to think there should be some sort of standard for cycle lights if there isn't already?(15 Posts)
I've had two incidents this week which have got me thinking about this.
Driving up a country lane in the dark, very few other vehicles around. A cyclist comes the other way with a very bright flashing light. It's so bright and disorientating that I can't see the road in front of me at all (or anything else in fact) and have to stop the car until the cyclist has passed me and I can see where I'm going again. It took a good couple of minutes for my eyes to recover. The light level was unbelievable!
Driving past traffic queuing in the opposite direction last night just as it was getting dark. I suddenly realised that there was a cyclist overtaking the queue, so coming across the centre line a little, but I hadn't seen him because his light was so dim it was lost in the dipped headlights on the cars in the queue behind him. I didn't come close to hitting him but it was a shock to suddenly realise he was there and a wider vehicle may have struggled to miss him.
Is there a standard for cycle lights? I assume there is for car headlights.
Should they be adjustable? A middle ground of some sort would surely have been safer for both of them.
Apart from standing in the dark, watching and making a best guess, is there a good way to know if my DDs' cycle lights are at a safe level? I want them to be seen clearly but I certainly don't want drivers coming towards them to be disorientated.
Agreed about some kind of standard (as a cyclist saying this) but brighter=better. The standard for hitting a cyclist is "sorry I didn't see you"(even in broad daylight) so the less excuses for dangerous drivers the better. The same goes both ways- I can't count the number of times when cycling (with good lights) I've been totally road blinded by either standard headlights or someone driving with full beams on. Esp on potholedroads when you need to be able to see, it's quite scary.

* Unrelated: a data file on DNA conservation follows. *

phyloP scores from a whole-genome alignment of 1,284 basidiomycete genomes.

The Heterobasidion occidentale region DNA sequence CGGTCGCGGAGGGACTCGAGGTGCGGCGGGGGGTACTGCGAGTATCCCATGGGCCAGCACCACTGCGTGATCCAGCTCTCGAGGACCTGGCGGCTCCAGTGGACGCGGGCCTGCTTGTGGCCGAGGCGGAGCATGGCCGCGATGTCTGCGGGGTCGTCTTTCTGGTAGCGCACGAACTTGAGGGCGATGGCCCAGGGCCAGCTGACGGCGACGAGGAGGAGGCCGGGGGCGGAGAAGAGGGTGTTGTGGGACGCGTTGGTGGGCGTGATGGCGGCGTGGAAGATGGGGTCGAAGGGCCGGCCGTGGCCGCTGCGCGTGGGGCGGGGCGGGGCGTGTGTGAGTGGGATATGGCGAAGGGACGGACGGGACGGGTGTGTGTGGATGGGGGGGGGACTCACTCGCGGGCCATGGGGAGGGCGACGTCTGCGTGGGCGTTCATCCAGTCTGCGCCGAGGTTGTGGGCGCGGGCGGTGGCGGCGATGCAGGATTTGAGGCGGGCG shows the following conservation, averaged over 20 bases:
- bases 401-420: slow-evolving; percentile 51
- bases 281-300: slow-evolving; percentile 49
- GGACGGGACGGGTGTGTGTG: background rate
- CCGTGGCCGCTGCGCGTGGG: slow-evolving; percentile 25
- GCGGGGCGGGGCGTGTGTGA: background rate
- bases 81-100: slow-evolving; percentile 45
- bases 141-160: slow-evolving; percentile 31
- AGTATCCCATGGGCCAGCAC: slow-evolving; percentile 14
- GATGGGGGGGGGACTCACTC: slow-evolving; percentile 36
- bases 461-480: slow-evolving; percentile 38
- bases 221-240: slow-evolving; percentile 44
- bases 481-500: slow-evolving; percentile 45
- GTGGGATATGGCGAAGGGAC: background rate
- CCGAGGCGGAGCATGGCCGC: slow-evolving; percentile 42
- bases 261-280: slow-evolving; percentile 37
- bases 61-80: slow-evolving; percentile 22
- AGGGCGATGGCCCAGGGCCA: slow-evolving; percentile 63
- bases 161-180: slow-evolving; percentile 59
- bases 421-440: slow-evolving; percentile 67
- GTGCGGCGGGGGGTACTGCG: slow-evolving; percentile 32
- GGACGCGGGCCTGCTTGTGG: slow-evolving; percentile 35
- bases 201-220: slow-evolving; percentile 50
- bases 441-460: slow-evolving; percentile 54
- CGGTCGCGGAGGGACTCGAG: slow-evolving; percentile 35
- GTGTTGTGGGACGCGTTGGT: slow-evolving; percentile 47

It can't possibly be better when is disorientates other road users. That's dangerous for the cyclist too.
Agreed that full beams aren't appropriate when driving towards other road users, of course, but that is because they dazzle people. You surely wouldn't knowingly dazzle and disorientate people to that extent? What if there's another cyclist behind you and they don't see them because you've effectively blinded them?
As a cyclist, I think it's potentially a great idea. I suspect a lot of the issue is about angling the lights, though, isn't it?
That's my problem with modern car headlights - I'm quite short, and just like you describe, they can be so bright and right in my eyes that I'm dazzled, even though presumably they've passed an MOT and have been deemed as appropriate.
On the other hand, if you're cycling in dark lanes, you do need to have lights that are as bright as a car headlight, or oncoming cars don't see you.
Was it really brighter than a car headlight?